At their humblest, film directors claim most of their work is done once they’ve finished the casting process—that the most important aspect of the job is finding the perfect combination of actors. By that measure, Twice Born is a resounding failure, predicated as it is on a passionate romance between two characters who barely seem aware of each other’s existence, much less madly in love. In this particular case, though, the problem stems from more than the absence of chemistry. An Italian-Spanish coproduction adapted from an Italian novel and set mostly in Bosnia, Twice Born illustrates the perils of today’s financing dictates, which often insist upon an American star whether there’s a suitable role for one or not. Emile Hirsch has no business being in this movie, yet here he is anyway, painfully floundering in a role originally written as Italian. Specifically, the character was Genoese, which presumably involved a host of socio-cultural nuances that have all been jettisoned in favor of generic brash-Yank heartthrobbin’.
For added international confusion, the film’s female lead, Gemma, who’s also meant to be Italian, is played by Penélope Cruz. (This seems less likely to be the whim of some suit; Cruz previously starred in Sergio Castellitto’s Don’t Move, and both films are based on novels by his wife, Margaret Mazzantini.) In the present day, Gemma is happily, though somewhat distantly, married to a military policeman (Castellitto) and has a sullen teenage son, Pietro (Pietro Castellitto, Sergio’s son by Mazzantini—another huge casting error). Out of the blue, Gemma receives a phone call from Gojco (Adnan Haskovic), a Bosnian poet she knew decades earlier, who invites her to attend an exhibit featuring photographs by her long-dead lover Diego (Hirsch). With Pietro in tow, she heads to Sarajevo, and the movie then alternates between extended flashbacks of her ostensibly torrid romance—which begins at the 1984 Winter Olympics and extends through the Bosnian War—and present-day revelations regarding the true story of Pietro’s conception.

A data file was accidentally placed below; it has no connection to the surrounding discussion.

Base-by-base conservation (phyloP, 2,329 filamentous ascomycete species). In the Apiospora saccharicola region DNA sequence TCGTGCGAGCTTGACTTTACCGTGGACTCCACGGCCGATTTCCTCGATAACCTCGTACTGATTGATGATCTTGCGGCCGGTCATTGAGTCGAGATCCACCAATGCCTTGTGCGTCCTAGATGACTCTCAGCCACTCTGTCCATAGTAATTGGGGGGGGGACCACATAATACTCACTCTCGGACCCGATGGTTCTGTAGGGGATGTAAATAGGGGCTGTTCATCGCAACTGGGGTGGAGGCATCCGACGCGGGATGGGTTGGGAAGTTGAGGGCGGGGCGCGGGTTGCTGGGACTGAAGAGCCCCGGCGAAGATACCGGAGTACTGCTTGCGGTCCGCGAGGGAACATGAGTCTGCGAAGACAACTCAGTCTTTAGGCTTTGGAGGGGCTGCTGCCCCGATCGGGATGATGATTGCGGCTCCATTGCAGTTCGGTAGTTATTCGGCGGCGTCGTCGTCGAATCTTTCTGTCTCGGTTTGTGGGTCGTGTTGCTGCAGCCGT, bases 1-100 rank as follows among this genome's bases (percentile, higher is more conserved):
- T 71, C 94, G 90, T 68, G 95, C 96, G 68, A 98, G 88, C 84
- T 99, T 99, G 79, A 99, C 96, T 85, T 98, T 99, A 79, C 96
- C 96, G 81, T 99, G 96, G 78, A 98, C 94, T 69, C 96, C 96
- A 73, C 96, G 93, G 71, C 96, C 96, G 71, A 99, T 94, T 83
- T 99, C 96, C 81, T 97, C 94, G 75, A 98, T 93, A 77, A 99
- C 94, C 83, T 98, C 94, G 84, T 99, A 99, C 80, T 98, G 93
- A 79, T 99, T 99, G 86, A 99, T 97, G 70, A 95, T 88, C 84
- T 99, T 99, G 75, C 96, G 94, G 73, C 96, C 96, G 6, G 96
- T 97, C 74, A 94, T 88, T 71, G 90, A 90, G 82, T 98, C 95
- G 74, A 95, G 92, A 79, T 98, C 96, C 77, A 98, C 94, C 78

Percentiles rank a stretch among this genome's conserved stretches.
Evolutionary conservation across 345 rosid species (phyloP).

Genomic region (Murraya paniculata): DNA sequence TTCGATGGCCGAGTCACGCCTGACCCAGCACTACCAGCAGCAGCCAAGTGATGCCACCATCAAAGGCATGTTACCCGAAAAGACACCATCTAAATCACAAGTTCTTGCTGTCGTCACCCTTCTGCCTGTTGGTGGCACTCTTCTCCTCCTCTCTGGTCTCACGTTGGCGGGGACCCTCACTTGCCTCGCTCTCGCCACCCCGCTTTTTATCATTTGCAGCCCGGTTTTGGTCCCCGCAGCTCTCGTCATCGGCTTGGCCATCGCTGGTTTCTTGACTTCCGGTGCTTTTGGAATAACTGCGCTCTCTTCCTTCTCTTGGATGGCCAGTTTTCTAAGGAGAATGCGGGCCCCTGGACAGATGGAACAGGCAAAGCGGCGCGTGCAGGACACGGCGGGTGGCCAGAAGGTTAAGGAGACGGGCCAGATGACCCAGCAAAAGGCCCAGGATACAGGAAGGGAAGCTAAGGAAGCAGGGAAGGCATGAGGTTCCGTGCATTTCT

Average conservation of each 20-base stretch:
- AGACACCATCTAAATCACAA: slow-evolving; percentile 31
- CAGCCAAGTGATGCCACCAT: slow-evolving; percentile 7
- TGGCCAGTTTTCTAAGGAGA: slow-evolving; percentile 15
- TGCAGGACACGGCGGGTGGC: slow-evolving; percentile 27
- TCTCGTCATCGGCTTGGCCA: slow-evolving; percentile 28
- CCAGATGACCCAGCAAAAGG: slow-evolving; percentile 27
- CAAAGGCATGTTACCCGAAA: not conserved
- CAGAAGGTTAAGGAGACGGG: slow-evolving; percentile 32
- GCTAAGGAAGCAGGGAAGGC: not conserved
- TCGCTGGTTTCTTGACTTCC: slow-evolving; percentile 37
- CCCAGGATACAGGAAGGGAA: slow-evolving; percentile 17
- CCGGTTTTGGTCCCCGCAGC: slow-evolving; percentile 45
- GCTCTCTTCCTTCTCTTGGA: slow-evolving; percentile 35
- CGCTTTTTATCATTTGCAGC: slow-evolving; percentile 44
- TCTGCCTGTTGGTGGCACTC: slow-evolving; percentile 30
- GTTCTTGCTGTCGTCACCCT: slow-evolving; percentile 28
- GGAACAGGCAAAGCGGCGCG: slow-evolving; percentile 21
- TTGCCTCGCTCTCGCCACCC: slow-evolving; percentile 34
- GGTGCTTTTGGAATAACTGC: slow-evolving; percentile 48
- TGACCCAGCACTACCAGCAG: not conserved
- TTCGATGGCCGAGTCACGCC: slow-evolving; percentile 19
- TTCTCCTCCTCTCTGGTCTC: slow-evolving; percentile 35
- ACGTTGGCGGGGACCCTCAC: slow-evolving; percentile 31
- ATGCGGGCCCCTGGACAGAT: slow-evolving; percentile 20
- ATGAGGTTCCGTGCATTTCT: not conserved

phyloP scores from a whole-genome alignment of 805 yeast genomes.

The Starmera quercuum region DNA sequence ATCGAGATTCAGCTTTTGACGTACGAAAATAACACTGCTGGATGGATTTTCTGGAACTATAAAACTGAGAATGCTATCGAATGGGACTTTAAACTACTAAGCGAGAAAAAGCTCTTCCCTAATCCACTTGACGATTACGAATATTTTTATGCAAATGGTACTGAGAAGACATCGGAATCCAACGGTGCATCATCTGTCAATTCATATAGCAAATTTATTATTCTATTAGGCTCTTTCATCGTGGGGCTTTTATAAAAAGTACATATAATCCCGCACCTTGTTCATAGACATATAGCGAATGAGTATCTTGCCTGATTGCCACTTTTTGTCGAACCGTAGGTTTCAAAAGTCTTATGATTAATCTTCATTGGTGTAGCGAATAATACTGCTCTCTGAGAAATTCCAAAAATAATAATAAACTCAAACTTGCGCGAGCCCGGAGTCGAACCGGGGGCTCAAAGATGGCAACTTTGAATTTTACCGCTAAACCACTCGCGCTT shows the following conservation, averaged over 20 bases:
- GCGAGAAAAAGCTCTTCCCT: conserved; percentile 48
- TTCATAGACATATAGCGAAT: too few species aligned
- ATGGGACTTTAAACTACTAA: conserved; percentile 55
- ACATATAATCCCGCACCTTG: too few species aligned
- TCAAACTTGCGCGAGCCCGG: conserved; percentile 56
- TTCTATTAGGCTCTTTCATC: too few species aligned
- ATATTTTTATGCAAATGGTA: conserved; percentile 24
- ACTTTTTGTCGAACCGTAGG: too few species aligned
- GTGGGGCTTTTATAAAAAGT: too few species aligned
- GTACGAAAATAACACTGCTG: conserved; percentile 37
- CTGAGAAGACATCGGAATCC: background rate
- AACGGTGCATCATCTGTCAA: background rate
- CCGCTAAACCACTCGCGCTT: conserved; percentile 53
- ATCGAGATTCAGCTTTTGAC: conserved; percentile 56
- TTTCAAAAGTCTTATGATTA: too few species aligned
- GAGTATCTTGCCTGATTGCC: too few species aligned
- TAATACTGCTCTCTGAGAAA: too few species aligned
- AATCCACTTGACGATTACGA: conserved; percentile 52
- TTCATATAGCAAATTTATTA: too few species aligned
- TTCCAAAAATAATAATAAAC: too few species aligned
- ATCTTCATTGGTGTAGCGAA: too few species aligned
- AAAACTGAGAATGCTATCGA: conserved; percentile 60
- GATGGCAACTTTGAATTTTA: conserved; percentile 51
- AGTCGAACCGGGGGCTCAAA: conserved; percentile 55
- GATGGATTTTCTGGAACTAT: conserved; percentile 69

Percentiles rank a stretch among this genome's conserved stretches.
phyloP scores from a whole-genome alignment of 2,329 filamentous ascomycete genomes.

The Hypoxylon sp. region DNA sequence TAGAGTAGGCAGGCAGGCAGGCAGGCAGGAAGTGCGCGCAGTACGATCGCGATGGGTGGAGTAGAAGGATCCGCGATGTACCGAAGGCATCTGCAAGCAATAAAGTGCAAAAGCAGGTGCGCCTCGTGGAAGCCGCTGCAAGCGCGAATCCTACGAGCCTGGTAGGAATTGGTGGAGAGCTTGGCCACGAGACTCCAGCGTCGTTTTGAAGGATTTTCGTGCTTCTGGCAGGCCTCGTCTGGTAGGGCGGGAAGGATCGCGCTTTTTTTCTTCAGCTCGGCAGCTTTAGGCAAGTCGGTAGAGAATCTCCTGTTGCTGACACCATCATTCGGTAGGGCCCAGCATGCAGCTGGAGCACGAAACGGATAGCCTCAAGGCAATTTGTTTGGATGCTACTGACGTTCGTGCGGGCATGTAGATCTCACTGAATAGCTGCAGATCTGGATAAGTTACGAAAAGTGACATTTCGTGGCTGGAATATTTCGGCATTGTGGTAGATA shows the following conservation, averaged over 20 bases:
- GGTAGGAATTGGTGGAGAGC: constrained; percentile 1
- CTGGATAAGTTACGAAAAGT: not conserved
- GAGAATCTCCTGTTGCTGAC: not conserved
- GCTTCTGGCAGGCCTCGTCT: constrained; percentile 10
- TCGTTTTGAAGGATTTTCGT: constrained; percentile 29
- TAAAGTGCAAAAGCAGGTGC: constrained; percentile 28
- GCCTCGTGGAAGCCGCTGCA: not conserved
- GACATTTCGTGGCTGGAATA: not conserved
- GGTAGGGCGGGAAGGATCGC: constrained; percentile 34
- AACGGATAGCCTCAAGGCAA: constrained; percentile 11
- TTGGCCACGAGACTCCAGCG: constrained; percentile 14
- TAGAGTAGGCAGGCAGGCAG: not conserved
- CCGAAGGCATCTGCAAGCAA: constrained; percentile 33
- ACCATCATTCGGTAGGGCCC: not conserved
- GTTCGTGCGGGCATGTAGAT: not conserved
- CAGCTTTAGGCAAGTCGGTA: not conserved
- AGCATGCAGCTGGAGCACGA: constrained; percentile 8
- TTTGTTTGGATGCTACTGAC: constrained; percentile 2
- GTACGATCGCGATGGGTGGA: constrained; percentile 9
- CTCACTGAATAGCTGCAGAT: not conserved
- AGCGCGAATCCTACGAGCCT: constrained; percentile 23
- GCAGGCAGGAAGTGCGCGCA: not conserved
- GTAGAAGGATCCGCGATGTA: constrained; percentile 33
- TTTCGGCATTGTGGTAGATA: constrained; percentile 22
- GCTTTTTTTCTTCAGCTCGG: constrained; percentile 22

Even on the page, it’s hard to imagine this unabashedly melodramatic tale being effective, though the book was a bestseller in Italy). Among other issues, its use of the war feels ickily opportunistic, with the real-life suffering of countless women reduced to a cheap, meaningless plot twist. But at least it’s possible that the central relationship, as originally written for two Italians, had some oomph, rather than being utterly stillborn. Cruz, usually sensual, here somehow achieves a state that can only be called erotic catatonia, and her passivity forces poor Hirsch to compensate by going into full-blown carpe diem manchild mode; every moment they share onscreen creates a gigantic emotional vacuum. Furthermore, since it becomes clear early on that Pietro’s father isn’t Gemma’s husband—both Diego and Gojco are floated as possible candidates—it’s hard to comprehend why Castellitto would cast himself and his own son, who looks just like him (and looks unmistakably Italian), in those two roles. Nearly every superficial element of the movie is badly misconceived; it was doomed before the first scene was shot.